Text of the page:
Miscellaneous musings from the perspective of a lefty (both senses) atheist with a warped sense of humor.

My Photo
Location: Madison, WI, United States

I am a geek, but I do have some redeeming social skills. I love other people's dogs, cats, and kids. Snow sucks, but I'm willing to put up with it just to live in Madison.

Friday, October 17, 2008

Voter Fraud Compared to Bird Flu

Suppose you've heard about a new strain of bird flu popping up in, say, Indonesia. Local health officials say it's fatal for 3 out of 100,000 people.

Well, if it can kill you, it's probably worth taking precautions against, right? And, as it turns out, there's a vaccine specifically designed to prevent bird flu. So we should all go get vaccinated, right?

That's what the Republicans are saying about voter fraud. It does exist in some places, and it might exist here, so we should all get the "vaccine" they're proposing: strict voter ID requirements.

Here's what they're not mentioning:
 • The vaccine is very expensive.
 • There's no real indication that it'll prevent all cases of bird flu. (It cuts the death toll by 1/3, which sounds impressive until you realize that means from 3 to 2.)
 • And side effects from getting the vaccine kill 100 people out of 100,000.

In other words, the "cure" is worse than the "disease". Once the full story is known, only an idiot would propose mass vaccinations, right? Well, in Wisconsin, the name of that idiot is J. B. Van Hollen, the attorney general who aspires to to be the Republican wet-dream successor to such worthies as Katherine Harris (Florida, '00) and Kenneth Blackwell (Ohio, '04).

Now, admittedly, my vaccination analogy falls short in some regards.

1st, it's fairly easy to compare mortality rates, because you've got dead bodies you can count. It's much harder to find fraudulent voters, because hardly anybody brags about it out loud when sober. That's why I'm not going all the way toward saying it never happens. There are no documented cases of it anywhere in Wisconsin, but some of them might be sneaking by under the radar.

2nd, the 100 vaccination victims are largely random — could be anyone! The 100 likely victims of "voter ID", however, are well known to all: the poor, the elderly, students, racial minorities, single mothers, people with 2 jobs, etc. — that is, people much more likely to think of the government as a friend, rather than the enemy, and thus much more likely to vote Democratic.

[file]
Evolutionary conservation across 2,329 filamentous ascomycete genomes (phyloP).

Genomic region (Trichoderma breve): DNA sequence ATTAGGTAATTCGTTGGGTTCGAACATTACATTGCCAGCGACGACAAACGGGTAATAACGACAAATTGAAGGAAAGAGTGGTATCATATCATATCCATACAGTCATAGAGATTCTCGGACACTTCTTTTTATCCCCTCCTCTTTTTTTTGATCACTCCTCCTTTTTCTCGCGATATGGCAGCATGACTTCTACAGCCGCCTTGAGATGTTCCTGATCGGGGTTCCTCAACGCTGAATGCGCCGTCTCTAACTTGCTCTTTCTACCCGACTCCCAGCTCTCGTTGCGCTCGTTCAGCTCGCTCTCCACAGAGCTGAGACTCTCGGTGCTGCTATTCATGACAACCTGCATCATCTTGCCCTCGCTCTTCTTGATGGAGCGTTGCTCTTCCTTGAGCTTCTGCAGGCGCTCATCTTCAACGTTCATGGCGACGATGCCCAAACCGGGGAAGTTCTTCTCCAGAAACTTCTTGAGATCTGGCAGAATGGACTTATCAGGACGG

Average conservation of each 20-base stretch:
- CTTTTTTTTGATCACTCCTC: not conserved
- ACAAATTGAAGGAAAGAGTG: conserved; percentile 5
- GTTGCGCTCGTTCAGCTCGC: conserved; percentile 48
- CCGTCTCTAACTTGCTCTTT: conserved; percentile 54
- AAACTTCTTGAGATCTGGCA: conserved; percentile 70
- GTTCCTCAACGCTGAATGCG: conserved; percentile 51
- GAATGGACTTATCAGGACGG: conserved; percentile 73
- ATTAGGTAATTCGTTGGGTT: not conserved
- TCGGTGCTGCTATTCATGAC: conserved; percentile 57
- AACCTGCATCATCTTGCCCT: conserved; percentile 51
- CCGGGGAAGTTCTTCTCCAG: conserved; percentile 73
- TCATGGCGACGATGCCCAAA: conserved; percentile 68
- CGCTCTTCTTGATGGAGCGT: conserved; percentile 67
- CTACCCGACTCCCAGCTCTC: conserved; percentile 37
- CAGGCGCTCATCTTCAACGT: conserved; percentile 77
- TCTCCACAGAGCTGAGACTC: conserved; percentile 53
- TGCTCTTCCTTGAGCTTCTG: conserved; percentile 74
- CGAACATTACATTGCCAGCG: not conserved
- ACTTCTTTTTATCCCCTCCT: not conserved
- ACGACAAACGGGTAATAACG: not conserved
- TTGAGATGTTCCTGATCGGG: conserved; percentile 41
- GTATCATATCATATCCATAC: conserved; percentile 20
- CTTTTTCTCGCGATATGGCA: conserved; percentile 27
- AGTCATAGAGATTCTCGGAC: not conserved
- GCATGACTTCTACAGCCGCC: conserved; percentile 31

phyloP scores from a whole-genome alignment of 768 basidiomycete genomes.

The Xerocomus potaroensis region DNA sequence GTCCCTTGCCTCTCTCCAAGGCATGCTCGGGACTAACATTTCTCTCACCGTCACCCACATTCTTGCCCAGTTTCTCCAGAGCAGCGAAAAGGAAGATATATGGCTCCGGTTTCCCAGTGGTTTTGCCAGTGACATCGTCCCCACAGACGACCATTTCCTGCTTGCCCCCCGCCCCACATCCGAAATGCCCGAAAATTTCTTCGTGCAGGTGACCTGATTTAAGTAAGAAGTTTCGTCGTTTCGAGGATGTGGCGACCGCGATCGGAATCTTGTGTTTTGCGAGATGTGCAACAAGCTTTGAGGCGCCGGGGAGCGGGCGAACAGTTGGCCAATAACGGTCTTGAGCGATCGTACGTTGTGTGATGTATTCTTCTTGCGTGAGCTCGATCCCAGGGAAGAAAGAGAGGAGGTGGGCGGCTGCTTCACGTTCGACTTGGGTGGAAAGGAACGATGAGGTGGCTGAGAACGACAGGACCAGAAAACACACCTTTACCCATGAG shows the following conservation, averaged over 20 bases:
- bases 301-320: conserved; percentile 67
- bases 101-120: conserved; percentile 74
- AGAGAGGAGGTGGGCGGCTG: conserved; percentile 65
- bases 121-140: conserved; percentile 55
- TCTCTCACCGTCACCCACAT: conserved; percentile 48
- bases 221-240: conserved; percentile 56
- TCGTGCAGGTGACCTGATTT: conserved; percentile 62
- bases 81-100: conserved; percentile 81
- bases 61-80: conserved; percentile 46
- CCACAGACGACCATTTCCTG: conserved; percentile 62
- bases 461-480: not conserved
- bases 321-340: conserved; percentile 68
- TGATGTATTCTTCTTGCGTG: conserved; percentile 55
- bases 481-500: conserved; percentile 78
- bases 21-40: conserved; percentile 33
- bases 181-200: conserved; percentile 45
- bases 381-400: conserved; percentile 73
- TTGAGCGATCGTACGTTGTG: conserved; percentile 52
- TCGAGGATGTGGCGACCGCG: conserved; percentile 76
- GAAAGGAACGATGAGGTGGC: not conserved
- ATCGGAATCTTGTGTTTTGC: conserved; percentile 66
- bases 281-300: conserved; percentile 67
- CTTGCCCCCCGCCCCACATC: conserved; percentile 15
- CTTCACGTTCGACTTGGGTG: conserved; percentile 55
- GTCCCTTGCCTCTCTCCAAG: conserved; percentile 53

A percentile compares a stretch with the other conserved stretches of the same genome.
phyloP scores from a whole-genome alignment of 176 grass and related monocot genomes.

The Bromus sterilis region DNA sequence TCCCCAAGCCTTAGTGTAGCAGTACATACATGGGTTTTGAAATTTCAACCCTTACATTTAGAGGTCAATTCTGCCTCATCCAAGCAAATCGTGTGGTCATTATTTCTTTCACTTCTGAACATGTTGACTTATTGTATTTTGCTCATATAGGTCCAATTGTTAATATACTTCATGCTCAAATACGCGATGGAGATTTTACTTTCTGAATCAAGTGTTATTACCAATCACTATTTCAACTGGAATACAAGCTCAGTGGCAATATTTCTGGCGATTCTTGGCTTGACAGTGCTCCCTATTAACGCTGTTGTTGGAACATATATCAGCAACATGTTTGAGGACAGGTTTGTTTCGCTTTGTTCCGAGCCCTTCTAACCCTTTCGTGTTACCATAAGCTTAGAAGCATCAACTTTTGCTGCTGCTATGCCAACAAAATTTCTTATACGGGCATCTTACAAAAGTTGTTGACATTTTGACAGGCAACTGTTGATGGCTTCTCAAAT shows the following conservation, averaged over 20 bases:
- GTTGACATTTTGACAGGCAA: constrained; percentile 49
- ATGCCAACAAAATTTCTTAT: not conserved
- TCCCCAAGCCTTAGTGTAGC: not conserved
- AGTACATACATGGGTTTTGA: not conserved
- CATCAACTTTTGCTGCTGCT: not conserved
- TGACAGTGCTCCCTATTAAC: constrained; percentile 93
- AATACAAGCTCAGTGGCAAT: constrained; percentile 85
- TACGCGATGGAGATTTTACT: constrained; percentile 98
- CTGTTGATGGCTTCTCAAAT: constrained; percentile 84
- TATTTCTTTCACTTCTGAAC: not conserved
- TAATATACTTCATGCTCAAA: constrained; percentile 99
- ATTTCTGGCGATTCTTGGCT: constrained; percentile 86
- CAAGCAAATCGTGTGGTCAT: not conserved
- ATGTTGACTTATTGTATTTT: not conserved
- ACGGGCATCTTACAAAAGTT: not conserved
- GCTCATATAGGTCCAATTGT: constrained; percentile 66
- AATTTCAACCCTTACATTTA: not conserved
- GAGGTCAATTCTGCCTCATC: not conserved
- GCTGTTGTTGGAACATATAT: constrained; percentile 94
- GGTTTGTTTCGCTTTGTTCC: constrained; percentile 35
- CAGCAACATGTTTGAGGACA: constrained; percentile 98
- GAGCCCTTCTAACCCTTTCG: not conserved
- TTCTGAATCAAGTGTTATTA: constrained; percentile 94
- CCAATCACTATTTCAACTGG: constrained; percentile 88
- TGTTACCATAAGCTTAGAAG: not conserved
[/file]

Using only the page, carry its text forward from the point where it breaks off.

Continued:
The Republicans claim the real problem (the analog to the flu) is voter fraud. They are so arrogant (and perhaps so lulled into complacency by the success of the Bush regime's habit of playing fast and loose with the truth) as to think that we suckers will buy that line. (And, FWIW, many people, upon hearing only the GOP side of the story, artfully packaged, do buy that line.)

But anyone who's paying attention recognizes that what the Republicans are trying to pass off as a "solution" is considerably worse than the virtually non-existent "problem" it purports to address: It's really voter suppression.

This is, of course, exactly what the Republicans want, regardless of how much lipstick they smear on the pig by way of protestations of innocence and "We're just trying to enforce the law!". The blind sheep following them may be dumb, but these Mayberry Machiavellis, to give them their due, are not.

Devious, yes. Disingenuous, yes. Clever, yes. Self-interested, yes. Spinmeisters, yes. Dumb, no.

My final word on the subject: I live in Madison, Wisconsin, home to the University of Wisconsin. Any Republican who's dumb enuf to think that you can't fake a photo ID card if you really wanted to cheat at the polls needs to spend a Friday night on State Street.


Post a Comment

<< Home